After Recalls, Dietary Supplements with Banned Drugs Stay on Market

Dietary-Supplements

About half of all FDA drug recalls in the last decade have been for dietary supplements that contain  banned ingredients. These recalls are meant to be swift enforcement actions that protect consumers from serious, sometimes life-threatening, conditions,  but in some cases these dangerous products remain on the market for longer than six months after they are recalled, according to a new report in the Journal of the American Medical Association (JAMA). For the study, Harvard researchers looked at supplements recalled between January 1, 2009 and December 31, 2012 that were still on the market with the same name, maker and distributor in July or August of 2013. Of the 274 dietary supplements recalled, 27 met these criteria. These recalled supplements, labeled as weight loss, sports … [Read more...]

FDA Food Safety Tips for Diabetics

FDAlogo

Diabetics are among those a special risk for food poisoning. And because November is American Diabetes Month, the U.S. Food and Drug Administration (FDA) has put together some information about food safety for diabetics. Diabetes can impair the proper function of various organs and systems in the body, making diabetics more susceptible to infection. The immune system, the gastrointestinal tract, and the kidneys are all affected by diabetes. And they all play crucial roles in detecting and fighting infections that cause food poisoning. For example, when the body’s immune system is compromised, it doesn't readily recognize harmful bacteria or other pathogens. This delay in immune response can create an increased risk for infection. Or, when diabetes has damaged the cells that create … [Read more...]

CSPI Files Objection to Vitaminwater Lawsuit Settlement

Gavel

An agreement to settle a class action lawsuit against Coca-Cola over its marketing of Vitaminwater would not stop deceptive marketing of the products or give consumers any relief, according to an objection filed by the Center for Science in the Public Interest. CSPI sued Coca-Cola in a California federal court in 2009 citing deceptive and unsubstantiated claims marketing Vitaminwater as being healthier than soda. Coca-Cola has used words such as "defense", "rescue", "energy", and "endurance" to describe the product. Labels on the product also make claims stating that the products promote healthy joints, reduce the risk of eye disease, and other health benefits. The product contains no more than 1% juice, but references blueberry, strawberry, kiwi, peach, mango, and other fruits on the … [Read more...]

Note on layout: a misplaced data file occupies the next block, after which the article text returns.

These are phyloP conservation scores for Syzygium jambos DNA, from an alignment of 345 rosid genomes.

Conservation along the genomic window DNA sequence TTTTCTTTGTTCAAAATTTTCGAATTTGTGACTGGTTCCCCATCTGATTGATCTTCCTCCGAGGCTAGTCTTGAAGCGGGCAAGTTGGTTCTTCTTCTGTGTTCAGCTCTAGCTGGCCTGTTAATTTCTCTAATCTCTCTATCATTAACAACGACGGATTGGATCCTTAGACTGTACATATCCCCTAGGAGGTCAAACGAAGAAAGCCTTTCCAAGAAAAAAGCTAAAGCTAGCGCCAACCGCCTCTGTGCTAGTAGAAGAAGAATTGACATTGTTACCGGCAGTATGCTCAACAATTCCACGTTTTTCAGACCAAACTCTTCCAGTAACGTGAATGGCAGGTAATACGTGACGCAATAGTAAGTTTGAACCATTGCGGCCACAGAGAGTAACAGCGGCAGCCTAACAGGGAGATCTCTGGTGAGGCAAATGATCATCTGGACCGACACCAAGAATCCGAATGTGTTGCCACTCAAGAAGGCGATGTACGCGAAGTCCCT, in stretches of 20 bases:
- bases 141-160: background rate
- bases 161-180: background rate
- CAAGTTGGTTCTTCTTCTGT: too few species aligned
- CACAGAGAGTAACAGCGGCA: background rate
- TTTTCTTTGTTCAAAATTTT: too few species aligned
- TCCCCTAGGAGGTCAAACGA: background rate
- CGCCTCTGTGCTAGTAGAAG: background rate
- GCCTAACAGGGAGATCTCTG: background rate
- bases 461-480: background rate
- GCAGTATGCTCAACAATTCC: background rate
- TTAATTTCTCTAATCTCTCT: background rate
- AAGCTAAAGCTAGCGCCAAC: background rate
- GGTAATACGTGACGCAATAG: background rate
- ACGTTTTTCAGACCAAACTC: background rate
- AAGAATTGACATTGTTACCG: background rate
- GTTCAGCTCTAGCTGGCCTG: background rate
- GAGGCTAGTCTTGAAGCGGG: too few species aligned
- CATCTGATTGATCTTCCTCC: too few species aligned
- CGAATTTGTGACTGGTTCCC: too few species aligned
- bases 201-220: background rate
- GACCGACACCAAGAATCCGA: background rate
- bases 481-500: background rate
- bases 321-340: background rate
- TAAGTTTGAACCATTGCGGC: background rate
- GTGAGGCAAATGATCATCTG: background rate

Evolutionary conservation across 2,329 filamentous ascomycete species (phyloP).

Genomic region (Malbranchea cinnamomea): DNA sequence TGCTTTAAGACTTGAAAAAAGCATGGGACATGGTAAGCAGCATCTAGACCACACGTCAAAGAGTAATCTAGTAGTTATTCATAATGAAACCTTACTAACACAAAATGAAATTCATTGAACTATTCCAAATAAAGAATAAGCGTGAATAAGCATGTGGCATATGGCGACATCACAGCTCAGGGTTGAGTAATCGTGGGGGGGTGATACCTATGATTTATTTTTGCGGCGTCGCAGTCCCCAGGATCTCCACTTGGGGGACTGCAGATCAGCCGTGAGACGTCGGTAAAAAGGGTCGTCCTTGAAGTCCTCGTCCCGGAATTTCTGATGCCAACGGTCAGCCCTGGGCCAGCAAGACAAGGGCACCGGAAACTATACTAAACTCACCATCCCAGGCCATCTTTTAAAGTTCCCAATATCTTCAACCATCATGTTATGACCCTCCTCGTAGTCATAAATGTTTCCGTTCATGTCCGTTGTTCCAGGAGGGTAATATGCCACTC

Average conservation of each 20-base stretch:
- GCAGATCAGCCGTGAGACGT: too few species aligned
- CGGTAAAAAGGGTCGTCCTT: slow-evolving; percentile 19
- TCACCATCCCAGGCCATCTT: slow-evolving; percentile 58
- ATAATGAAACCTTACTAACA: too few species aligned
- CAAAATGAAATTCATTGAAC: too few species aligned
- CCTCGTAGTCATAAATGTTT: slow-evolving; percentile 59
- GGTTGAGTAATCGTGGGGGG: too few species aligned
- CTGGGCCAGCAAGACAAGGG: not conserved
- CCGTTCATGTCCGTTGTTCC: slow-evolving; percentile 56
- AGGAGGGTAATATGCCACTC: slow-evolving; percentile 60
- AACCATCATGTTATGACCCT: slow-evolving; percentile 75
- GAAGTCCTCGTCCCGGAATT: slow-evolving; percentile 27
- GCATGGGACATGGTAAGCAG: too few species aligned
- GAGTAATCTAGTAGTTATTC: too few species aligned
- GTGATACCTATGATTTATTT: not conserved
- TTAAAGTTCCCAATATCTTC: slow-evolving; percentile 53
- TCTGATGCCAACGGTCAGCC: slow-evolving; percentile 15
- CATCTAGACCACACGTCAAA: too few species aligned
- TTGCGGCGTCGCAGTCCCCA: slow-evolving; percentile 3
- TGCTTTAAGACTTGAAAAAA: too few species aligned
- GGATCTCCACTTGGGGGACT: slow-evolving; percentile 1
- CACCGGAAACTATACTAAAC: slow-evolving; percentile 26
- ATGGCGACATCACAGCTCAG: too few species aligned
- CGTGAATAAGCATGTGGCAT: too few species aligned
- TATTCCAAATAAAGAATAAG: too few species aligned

Advocates Sue FDA Over Ractopamine Used in Food Animals

Pigs

The Center for Food Safety, the Center for Biological Diversity, and Sierra Club filed a lawsuit against the U.S. FDA on November 6, 2014 for approving ractopamine in a series of animal drugs used in food production "without fully examining how they affect people, animals, and the environment." The government approved those drugs for rapid weight gain in food animals. The drug is given to pigs, cattle, and turkeys to cause quick weight gain. Between 60 and 80% of pork sold in U.S. supermarkets comes from pigs treated with this drug. The lawsuit states that the FDA approved 11 ractopamine-based drugs with no analysis of environmental and public health risks. Paige Tomaselli, senior attorney for CFS said, "FDA is basing controversial drug approvals on incomplete and inadequate … [Read more...]

CSPI Wants to See Study of Illegal Drug Residues in Milk

Milking Cows

The Center for Science in the Public Interest (CSPI) filed a Freedom of Information Act request for survey data from the FDA on illegal drug residues in the U.S. milk supply. Food safety advocates have been waiting for two years for the government to release this data. The FDA survey was conducted in 2012, giving the agency more than 2 years to analyze the data and prepare and release a report. CSPI senior food safety attorney David Plunkett said, "consumers have a right to know what's in their milk, and if there are dangerous drugs in it, they need to know what the FDA is doing about that. Why are those dairies that either can't or won't follow the rules allowed to continue to market milk?" A quick browse through FDA warning letters sent to dairies around the country finds that … [Read more...]